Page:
i needed this, meditative. a way to slow down, and to move in and out gracefully, with subtlety. keeping all the lushness and richness and the sensuality.
Leslie Berke
I look forward to re-reading this book 20 and 40 years from now.
Très descriptif
Feb 29, 2016 Sean rated it liked it  ·  review of another edition
Shelves: 2016

3.5. Deducting a 1/2 star from an otherwise 4-star rating due to the occasionally tiresome descriptions of the thinly-disguised narrator's bourgeois (or is it bohemian, what with all these artist types...maybe it is Bobo) summer lifestyle in Provence. Also she acts way too old for someone in her late 40s. Otherwise it was enjoyable, with plenty of lush description of the natural world. And cats, lots of cats.
Aug 14, 2013 Debby rated it really liked it  ·  review of another edition

I really loved the poetic Zen like parts of this book about her mother, animals and garden etc. The only reason I didn't give it 5* was that I personally did not get the lengthy Vial sub plot. He seemed like a twit to me and Helene was fairly uninteresting as well. I know that Colette met 'the love of her life',
Maurice G, whilst living in this house. I hoped that Vial wasn't a fictionalized version of her great love!! He seemed so unworthy of her and of the book.
Oct 11, 2012 Ck rated it liked it  ·  review of another edition
Shelves: non-fiction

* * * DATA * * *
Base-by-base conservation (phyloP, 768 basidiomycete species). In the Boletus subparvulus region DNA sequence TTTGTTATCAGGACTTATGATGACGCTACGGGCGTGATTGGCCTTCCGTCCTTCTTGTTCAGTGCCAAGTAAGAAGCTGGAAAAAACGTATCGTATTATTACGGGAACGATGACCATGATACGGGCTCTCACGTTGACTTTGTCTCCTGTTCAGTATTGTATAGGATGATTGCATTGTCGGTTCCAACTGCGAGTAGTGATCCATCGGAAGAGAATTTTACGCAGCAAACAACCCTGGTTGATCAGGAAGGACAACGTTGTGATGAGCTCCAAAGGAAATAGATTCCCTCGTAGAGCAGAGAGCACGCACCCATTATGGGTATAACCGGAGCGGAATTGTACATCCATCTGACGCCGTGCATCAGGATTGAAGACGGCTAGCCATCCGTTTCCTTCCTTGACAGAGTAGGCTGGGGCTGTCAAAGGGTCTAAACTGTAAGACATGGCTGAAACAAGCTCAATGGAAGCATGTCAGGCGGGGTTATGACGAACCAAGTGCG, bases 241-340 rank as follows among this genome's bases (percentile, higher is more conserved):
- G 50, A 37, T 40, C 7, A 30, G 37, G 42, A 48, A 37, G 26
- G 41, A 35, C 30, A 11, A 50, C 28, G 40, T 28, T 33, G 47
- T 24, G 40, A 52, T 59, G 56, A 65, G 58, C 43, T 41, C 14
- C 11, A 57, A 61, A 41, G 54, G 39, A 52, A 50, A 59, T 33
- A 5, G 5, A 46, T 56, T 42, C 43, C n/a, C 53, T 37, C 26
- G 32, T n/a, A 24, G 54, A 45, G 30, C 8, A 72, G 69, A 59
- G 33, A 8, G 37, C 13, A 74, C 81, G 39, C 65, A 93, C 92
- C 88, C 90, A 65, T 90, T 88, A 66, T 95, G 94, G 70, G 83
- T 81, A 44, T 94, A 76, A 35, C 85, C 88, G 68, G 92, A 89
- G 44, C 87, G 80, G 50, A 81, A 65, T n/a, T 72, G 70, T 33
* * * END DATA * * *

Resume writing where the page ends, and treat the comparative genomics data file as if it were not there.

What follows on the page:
Lyrical; delicately lush. Rather dull storyline (although I appreciate her frank honesty regarding love, loss, and the feminine) but glittering with beauty. I picked up an English translation at a used book store in Seattle; I'd like to try a hand at her works in the original French. The English is so lovely that the original French must be exquisite.
May 30, 2011 Donna rated it really liked it  ·  review of another edition
"At no time has the catastrophe of love, in all its phases and consequences, formed a part of the true intimate life of a woman."

This quick read, about an aging woman happy with her current life, is full of vivid descriptions and beautiful little moments. I kept putting it down to make it last longer.
Jun 19, 2012 David rated it really liked it  ·  review of another edition
This one was quieter than I expected, more reflective. The intellect in the musings is sharp, but the pacing is unhurried. Somehow, though I'm not sure why, it wasn't really what I was expecting from Colette. Either way, the quality of the writing cannot be debated.
Czarny Pies
Aug 30, 2014 Czarny Pies rated it did not like it  ·  review of another edition
Recommends it for: Any graduate student doing advanced work on Colette
Recommended to Czarny by: I am a Colette fan and made this dreadful choice for a read on my own.
Shelves: french-lit